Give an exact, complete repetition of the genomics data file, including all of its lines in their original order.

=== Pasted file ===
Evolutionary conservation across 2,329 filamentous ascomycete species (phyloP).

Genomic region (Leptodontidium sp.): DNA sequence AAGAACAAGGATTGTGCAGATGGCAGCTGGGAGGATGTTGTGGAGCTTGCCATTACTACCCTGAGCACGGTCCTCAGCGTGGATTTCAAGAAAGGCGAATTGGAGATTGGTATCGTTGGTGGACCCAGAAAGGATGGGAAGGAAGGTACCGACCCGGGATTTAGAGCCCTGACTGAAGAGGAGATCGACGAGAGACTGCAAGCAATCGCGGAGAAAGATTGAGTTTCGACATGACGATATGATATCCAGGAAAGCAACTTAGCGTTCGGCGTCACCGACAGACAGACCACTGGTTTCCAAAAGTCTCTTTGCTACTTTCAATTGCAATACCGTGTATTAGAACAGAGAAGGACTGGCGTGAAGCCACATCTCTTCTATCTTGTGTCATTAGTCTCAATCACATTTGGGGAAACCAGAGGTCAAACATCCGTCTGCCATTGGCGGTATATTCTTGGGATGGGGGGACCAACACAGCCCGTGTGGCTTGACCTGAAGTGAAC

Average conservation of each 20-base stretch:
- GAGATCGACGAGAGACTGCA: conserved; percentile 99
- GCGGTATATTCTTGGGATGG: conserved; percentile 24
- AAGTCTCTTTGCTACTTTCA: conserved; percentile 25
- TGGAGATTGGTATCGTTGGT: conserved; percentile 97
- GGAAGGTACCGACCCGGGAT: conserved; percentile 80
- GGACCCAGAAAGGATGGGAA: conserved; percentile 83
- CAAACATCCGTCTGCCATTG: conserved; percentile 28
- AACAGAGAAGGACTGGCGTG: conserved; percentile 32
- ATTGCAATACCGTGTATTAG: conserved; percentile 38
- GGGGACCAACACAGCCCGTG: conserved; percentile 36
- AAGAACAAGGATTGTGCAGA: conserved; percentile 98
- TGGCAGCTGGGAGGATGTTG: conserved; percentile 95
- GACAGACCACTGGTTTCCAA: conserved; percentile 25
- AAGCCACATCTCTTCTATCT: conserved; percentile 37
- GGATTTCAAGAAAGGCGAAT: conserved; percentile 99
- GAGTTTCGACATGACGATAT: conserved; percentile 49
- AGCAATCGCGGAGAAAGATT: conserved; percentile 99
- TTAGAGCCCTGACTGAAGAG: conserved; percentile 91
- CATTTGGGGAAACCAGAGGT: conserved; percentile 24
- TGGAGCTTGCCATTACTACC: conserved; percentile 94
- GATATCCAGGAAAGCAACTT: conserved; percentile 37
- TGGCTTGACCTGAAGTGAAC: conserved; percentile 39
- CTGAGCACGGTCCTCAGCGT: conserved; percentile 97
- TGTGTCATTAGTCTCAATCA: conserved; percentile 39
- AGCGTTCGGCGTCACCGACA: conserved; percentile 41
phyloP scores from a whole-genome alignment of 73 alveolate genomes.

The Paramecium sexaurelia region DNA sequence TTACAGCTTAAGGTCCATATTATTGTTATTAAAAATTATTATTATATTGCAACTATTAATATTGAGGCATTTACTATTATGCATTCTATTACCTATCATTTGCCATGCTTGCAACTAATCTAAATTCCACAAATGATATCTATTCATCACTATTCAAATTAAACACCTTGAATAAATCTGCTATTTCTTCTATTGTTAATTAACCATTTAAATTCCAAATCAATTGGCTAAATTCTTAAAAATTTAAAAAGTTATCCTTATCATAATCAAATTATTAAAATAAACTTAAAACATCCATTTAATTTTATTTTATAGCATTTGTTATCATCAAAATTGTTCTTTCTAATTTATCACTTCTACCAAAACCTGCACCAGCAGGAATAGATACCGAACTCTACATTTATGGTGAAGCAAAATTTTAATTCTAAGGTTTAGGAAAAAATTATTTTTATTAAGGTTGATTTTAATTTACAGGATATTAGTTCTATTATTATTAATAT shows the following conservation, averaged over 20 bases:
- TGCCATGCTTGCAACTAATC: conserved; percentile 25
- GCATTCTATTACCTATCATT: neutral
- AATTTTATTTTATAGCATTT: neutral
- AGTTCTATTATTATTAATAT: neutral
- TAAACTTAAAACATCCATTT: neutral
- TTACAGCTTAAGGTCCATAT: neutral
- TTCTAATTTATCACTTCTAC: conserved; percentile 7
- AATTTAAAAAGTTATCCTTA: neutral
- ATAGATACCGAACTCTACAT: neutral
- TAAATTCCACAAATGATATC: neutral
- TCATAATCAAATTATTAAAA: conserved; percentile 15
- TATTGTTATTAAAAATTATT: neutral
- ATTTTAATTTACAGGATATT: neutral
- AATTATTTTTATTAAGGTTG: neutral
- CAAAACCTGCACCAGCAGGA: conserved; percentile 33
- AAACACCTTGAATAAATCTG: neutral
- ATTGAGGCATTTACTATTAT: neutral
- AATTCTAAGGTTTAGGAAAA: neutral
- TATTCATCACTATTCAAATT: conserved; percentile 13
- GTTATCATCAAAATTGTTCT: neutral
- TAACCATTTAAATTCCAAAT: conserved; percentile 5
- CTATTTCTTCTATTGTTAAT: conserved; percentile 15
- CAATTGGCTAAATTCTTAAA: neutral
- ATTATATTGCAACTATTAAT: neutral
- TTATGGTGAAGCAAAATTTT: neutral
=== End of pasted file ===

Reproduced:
Evolutionary conservation across 2,329 filamentous ascomycete species (phyloP).

Genomic region (Leptodontidium sp.): DNA sequence AAGAACAAGGATTGTGCAGATGGCAGCTGGGAGGATGTTGTGGAGCTTGCCATTACTACCCTGAGCACGGTCCTCAGCGTGGATTTCAAGAAAGGCGAATTGGAGATTGGTATCGTTGGTGGACCCAGAAAGGATGGGAAGGAAGGTACCGACCCGGGATTTAGAGCCCTGACTGAAGAGGAGATCGACGAGAGACTGCAAGCAATCGCGGAGAAAGATTGAGTTTCGACATGACGATATGATATCCAGGAAAGCAACTTAGCGTTCGGCGTCACCGACAGACAGACCACTGGTTTCCAAAAGTCTCTTTGCTACTTTCAATTGCAATACCGTGTATTAGAACAGAGAAGGACTGGCGTGAAGCCACATCTCTTCTATCTTGTGTCATTAGTCTCAATCACATTTGGGGAAACCAGAGGTCAAACATCCGTCTGCCATTGGCGGTATATTCTTGGGATGGGGGGACCAACACAGCCCGTGTGGCTTGACCTGAAGTGAAC

Average conservation of each 20-base stretch:
- GAGATCGACGAGAGACTGCA: conserved; percentile 99
- GCGGTATATTCTTGGGATGG: conserved; percentile 24
- AAGTCTCTTTGCTACTTTCA: conserved; percentile 25
- TGGAGATTGGTATCGTTGGT: conserved; percentile 97
- GGAAGGTACCGACCCGGGAT: conserved; percentile 80
- GGACCCAGAAAGGATGGGAA: conserved; percentile 83
- CAAACATCCGTCTGCCATTG: conserved; percentile 28
- AACAGAGAAGGACTGGCGTG: conserved; percentile 32
- ATTGCAATACCGTGTATTAG: conserved; percentile 38
- GGGGACCAACACAGCCCGTG: conserved; percentile 36
- AAGAACAAGGATTGTGCAGA: conserved; percentile 98
- TGGCAGCTGGGAGGATGTTG: conserved; percentile 95
- GACAGACCACTGGTTTCCAA: conserved; percentile 25
- AAGCCACATCTCTTCTATCT: conserved; percentile 37
- GGATTTCAAGAAAGGCGAAT: conserved; percentile 99
- GAGTTTCGACATGACGATAT: conserved; percentile 49
- AGCAATCGCGGAGAAAGATT: conserved; percentile 99
- TTAGAGCCCTGACTGAAGAG: conserved; percentile 91
- CATTTGGGGAAACCAGAGGT: conserved; percentile 24
- TGGAGCTTGCCATTACTACC: conserved; percentile 94
- GATATCCAGGAAAGCAACTT: conserved; percentile 37
- TGGCTTGACCTGAAGTGAAC: conserved; percentile 39
- CTGAGCACGGTCCTCAGCGT: conserved; percentile 97
- TGTGTCATTAGTCTCAATCA: conserved; percentile 39
- AGCGTTCGGCGTCACCGACA: conserved; percentile 41
phyloP scores from a whole-genome alignment of 73 alveolate genomes.

The Paramecium sexaurelia region DNA sequence TTACAGCTTAAGGTCCATATTATTGTTATTAAAAATTATTATTATATTGCAACTATTAATATTGAGGCATTTACTATTATGCATTCTATTACCTATCATTTGCCATGCTTGCAACTAATCTAAATTCCACAAATGATATCTATTCATCACTATTCAAATTAAACACCTTGAATAAATCTGCTATTTCTTCTATTGTTAATTAACCATTTAAATTCCAAATCAATTGGCTAAATTCTTAAAAATTTAAAAAGTTATCCTTATCATAATCAAATTATTAAAATAAACTTAAAACATCCATTTAATTTTATTTTATAGCATTTGTTATCATCAAAATTGTTCTTTCTAATTTATCACTTCTACCAAAACCTGCACCAGCAGGAATAGATACCGAACTCTACATTTATGGTGAAGCAAAATTTTAATTCTAAGGTTTAGGAAAAAATTATTTTTATTAAGGTTGATTTTAATTTACAGGATATTAGTTCTATTATTATTAATAT shows the following conservation, averaged over 20 bases:
- TGCCATGCTTGCAACTAATC: conserved; percentile 25
- GCATTCTATTACCTATCATT: neutral
- AATTTTATTTTATAGCATTT: neutral
- AGTTCTATTATTATTAATAT: neutral
- TAAACTTAAAACATCCATTT: neutral
- TTACAGCTTAAGGTCCATAT: neutral
- TTCTAATTTATCACTTCTAC: conserved; percentile 7
- AATTTAAAAAGTTATCCTTA: neutral
- ATAGATACCGAACTCTACAT: neutral
- TAAATTCCACAAATGATATC: neutral
- TCATAATCAAATTATTAAAA: conserved; percentile 15
- TATTGTTATTAAAAATTATT: neutral
- ATTTTAATTTACAGGATATT: neutral
- AATTATTTTTATTAAGGTTG: neutral
- CAAAACCTGCACCAGCAGGA: conserved; percentile 33
- AAACACCTTGAATAAATCTG: neutral
- ATTGAGGCATTTACTATTAT: neutral
- AATTCTAAGGTTTAGGAAAA: neutral
- TATTCATCACTATTCAAATT: conserved; percentile 13
- GTTATCATCAAAATTGTTCT: neutral
- TAACCATTTAAATTCCAAAT: conserved; percentile 5
- CTATTTCTTCTATTGTTAAT: conserved; percentile 15
- CAATTGGCTAAATTCTTAAA: neutral
- ATTATATTGCAACTATTAAT: neutral
- TTATGGTGAAGCAAAATTTT: neutral